The Aquarium of Niagara is mourning the death of one of its beloved penguins, Opus.
Opus the Humboldt penguin was humanely euthanized Tuesday after a period of declining health that included severe joint deterioration and arthritis. The Aquarium of Niagara’s animal care staff and veterinarians made the decision after medications and therapies meant to ease Opus’ discomfort and improve her condition proved insufficient at helping her maintain a decent quality of life.
Opus was 32 years old and the oldest member of the Aquarium of Niagara’s colony. The median life expectancy for a female Humboldt penguin is 17 years old.
Opus was hatched at the Aquarium of Niagara on March 16, 1988. She was one of the first birds to enjoy the $3.6 million makeover of the penguin exhibit, “Penguin Coast,” in 2018. The renovation helped the venue earn accreditation from the Association of Zoos and Aquariums and restart its Humboldt penguin breeding program. The Aquarium of Niagara is one of just 20 accredited zoos and aquariums to house Humboldt penguins.
“It’s always difficult to say goodbye to an animal, especially one as well-loved as Opus,” Executive Director Gary Siddall said. “But we are heartened that Opus was able to live out her legacy in a state-of-the art habitat where she received the highest standard of care.”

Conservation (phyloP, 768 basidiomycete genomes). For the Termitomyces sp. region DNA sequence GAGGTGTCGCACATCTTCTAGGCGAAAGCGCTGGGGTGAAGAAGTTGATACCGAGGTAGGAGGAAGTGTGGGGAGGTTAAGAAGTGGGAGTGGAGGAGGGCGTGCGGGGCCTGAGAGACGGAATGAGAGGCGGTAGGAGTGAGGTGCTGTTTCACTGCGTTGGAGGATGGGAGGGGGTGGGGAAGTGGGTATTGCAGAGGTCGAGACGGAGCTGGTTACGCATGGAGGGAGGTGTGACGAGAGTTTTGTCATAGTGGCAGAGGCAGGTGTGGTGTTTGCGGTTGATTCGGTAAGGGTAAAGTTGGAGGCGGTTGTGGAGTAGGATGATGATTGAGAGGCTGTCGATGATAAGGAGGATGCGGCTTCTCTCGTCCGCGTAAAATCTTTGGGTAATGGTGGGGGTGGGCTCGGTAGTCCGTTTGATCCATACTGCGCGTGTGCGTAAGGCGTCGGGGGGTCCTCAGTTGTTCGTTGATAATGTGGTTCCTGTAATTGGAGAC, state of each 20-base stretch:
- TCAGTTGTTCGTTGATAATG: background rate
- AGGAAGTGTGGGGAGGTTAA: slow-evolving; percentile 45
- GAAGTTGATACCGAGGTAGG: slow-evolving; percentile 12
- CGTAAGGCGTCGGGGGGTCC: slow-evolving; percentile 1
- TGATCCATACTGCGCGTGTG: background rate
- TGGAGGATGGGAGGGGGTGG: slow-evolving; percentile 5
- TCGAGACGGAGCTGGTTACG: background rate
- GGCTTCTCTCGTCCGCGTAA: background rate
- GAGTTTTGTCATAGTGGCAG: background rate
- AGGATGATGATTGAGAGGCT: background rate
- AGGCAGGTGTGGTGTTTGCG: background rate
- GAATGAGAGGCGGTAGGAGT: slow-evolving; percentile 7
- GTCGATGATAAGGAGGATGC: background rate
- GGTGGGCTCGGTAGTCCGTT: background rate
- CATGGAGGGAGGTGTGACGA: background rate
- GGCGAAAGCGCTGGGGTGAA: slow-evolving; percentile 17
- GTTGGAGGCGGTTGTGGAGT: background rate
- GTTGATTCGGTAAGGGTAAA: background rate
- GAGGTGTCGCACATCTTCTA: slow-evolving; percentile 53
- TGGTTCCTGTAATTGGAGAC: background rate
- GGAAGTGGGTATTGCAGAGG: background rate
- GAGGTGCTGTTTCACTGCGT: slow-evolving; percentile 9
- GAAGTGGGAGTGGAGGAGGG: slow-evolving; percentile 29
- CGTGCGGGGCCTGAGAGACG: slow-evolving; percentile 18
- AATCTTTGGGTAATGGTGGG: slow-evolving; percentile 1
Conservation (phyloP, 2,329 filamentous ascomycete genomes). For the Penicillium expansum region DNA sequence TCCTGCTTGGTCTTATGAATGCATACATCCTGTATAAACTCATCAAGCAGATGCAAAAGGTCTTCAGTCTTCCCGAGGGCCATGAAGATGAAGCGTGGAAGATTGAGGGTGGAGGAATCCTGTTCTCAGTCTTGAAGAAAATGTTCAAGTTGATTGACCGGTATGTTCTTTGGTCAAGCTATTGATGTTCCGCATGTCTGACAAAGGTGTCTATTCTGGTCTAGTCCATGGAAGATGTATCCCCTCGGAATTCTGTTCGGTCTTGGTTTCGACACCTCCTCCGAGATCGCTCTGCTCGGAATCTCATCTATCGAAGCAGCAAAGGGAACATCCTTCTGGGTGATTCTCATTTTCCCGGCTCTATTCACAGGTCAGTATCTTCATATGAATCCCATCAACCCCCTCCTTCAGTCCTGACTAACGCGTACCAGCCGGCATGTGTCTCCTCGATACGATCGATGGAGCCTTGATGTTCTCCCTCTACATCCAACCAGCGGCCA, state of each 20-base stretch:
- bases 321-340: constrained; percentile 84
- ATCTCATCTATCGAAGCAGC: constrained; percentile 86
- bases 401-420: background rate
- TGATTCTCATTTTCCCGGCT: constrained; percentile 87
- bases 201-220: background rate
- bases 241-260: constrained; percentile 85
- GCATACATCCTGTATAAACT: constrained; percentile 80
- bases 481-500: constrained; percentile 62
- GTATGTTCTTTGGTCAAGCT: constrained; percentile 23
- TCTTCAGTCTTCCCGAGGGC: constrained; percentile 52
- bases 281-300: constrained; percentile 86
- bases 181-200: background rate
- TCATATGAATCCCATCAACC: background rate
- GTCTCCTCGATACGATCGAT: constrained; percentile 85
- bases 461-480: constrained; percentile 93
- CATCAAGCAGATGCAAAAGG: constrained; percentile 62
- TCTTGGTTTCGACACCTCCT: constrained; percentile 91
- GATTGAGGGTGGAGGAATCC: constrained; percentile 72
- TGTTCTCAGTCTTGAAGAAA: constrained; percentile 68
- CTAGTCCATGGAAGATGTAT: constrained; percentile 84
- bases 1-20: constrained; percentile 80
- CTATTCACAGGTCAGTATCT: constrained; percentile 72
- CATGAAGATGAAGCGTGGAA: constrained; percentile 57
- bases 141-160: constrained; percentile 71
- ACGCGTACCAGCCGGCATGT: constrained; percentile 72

Opus was a true ambassador for the vulnerable Humboldt penguin species and often participated in the Aquarium of Niagara’s popular animal encounter program – and media interviews. She even took a field trip to Sahlen Field to celebrate and promote a partnership with the Buffalo Bisons.
Humboldt penguins are typically found in bonded pairs, but Opus chose not to take another mate after her own mate, Peeker, died in 2013. Instead, Opus formed strong bonds with her keepers.
“As animal care professionals, our highest commitment is to the welfare of our animal collection,” Director of Animal Care Richelle Swem said. “We are proud that, under our care, Opus nearly doubled her median life expectancy, and was able to live a full and impactful life that inspired so many to care more deeply about Humboldt penguins.”
Images courtesy of the Aquarium of Niagara.